Re-Tales #23: Urgent Matter

Like many fans of vinyl music, I’ve gotten used to waiting for pre-order records. For several years now, record pressing factories have been oversubscribed; there simply aren’t enough presses to keep up with demand. When vinyl declined in the 1980s – replaced first by cassettes and then CDs – the old presses were abandoned, rusting and in disrepair before the vinyl revival, leaving the industry with limited capacity . Then a fire in February 2020 destroyed the Apollo/Transco factory, one of the two main suppliers of the lacquers used to make most new records. The impact of lacquer shortages may have been overstated, but it was another factor that record manufacturing companies had to deal with (footnote 1).

The long wait for vinyl pressing capability appears to be over. In response to huge demand, new vinyl presses are coming online in the United States as new businesses are formed and established factories expand.

Tennessee is becoming a center for vinyl pressing in the United States. Memphis Record Pressing was founded in 2014; last year the company pressed over 7 million LPs. Since June 2016, MRP has had a strategic partnership with GZ Media in the Czech Republic, which is said to be the largest record press operation in the world. This arrangement gave MRP access to vinyl pads, “as well as technical and engineering supplies to include new vinyl pressing equipment,” wrote MRP CEO/co-founder Brandon Seavers. , in an email response to questions.

MRP invests $30 million in its pressing plant and packaging operations. The expansion includes the construction of a 33,000ft2 building adjacent to its current facility, which will house 36 new presses. MRP plans to double its workforce and run its presses 24 hours a day, 7 days a week, with a capacity of approximately 125,000 discs per day. MRP expects the facility to be operational by the end of September, about a month after this magazine appeared. The company’s packaging operations will also expand, moving into a refurbished 100,000-foot building2 warehouse.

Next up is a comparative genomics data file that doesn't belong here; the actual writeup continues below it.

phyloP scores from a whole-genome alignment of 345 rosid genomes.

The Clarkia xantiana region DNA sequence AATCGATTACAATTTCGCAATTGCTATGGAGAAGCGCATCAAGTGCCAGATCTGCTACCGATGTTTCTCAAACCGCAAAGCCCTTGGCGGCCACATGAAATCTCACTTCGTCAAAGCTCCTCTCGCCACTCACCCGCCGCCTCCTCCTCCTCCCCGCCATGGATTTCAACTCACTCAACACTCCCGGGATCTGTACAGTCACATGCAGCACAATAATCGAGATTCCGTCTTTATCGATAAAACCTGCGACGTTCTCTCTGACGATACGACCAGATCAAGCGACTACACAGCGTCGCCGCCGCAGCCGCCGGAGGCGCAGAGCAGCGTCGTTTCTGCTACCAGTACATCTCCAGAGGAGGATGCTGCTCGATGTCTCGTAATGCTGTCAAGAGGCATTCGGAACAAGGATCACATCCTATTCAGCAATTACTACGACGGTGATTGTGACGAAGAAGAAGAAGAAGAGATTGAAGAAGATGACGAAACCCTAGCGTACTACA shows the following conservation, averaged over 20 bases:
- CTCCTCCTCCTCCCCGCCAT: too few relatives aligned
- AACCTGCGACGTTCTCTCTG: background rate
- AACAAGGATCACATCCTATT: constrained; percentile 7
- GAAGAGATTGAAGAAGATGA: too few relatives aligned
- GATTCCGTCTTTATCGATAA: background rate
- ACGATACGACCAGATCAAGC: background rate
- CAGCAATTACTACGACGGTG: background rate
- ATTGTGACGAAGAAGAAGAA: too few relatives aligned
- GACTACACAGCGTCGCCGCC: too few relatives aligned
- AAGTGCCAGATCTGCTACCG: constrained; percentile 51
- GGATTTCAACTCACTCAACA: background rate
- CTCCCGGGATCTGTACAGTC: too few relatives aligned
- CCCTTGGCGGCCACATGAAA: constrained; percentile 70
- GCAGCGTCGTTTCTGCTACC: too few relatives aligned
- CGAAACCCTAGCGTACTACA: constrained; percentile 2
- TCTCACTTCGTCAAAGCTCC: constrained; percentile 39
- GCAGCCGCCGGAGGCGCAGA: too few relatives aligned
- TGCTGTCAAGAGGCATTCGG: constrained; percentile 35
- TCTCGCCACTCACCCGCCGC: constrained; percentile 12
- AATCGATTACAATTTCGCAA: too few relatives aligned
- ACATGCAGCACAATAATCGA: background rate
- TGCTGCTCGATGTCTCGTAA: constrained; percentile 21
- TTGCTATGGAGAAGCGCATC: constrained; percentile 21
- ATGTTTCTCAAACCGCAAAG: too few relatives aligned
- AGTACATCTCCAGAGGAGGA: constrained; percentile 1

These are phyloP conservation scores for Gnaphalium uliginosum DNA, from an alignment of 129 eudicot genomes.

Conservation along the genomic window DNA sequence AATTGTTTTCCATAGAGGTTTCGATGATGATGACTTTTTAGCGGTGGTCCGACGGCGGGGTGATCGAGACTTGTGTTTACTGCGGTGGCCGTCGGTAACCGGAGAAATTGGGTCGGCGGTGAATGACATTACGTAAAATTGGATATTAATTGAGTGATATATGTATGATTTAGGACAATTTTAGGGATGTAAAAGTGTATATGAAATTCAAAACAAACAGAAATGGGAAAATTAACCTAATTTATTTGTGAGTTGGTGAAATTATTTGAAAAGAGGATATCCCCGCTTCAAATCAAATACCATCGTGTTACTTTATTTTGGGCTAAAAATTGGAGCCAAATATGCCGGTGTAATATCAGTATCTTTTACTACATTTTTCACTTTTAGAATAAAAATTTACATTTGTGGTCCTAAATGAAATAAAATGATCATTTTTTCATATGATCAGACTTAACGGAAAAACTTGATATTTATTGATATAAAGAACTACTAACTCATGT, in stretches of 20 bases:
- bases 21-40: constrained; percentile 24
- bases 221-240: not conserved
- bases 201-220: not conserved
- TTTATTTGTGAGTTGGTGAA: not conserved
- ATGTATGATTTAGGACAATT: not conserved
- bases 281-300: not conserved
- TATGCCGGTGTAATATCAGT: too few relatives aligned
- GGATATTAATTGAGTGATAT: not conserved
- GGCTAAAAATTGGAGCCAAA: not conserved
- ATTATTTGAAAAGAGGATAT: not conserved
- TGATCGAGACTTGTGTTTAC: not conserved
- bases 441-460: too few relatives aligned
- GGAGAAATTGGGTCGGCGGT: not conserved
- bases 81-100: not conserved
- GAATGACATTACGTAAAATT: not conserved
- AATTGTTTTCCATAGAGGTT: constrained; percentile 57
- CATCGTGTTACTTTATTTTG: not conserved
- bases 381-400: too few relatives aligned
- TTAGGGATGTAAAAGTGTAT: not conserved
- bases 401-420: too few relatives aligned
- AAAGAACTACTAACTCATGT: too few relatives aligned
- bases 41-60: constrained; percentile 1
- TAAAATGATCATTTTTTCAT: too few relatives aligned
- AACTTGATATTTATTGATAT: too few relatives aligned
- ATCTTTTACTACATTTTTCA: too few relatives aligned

MRP isn’t Tennessee’s only new record-breaking action. GZ Media recently opened a US headquarters in Music City for its subsidiary, Nashville Record Pressing. NRP did not respond to questions, but reports indicate that their LP pressing and packaging operations are expected to start as I write this in early June.

Also in Nashville, United Record Pressing (formerly Southern Plastics), another major supplier, would add an additional 48 presses, although stereophilic was unable to confirm this.

Finally, Nashville is home to a boutique pressing facility, VinyLab. VinyLab, which manages small vinyl runs starting at 250 copies, is preparing to open B-sides at VinyLab, a bar/restaurant/concert venue adjacent to the factory, with views of the skyline and record presses in action – a trend also seen at Jack White’s Third Man Records in Detroit.

In Denver, Colorado, Vinyl Me Please is taking a similar on-sight approach to their upcoming 14,000ft show.2 record pressing facility, called Vinyl Media Pressing – another VMP. The new factory is under construction and is expected to open in January. (So ​​far, GZ Media has pressed most of VMP’s releases; a smaller number have been pressed at RTI.) VMP, which primarily focuses on audiophile-grade recordings, has hired Gary Salstrom as general manager; Salstrom previously worked at Quality Record Pressings’ highly regarded factory, Analogue Productions in Salina, Kansas. Like Analogue Productions, the new VMP “seeks higher quality, lower volume pressing,” Salstrom told me over the phone. “We’re reaching out to a smaller group of people so we can guarantee turnaround times.”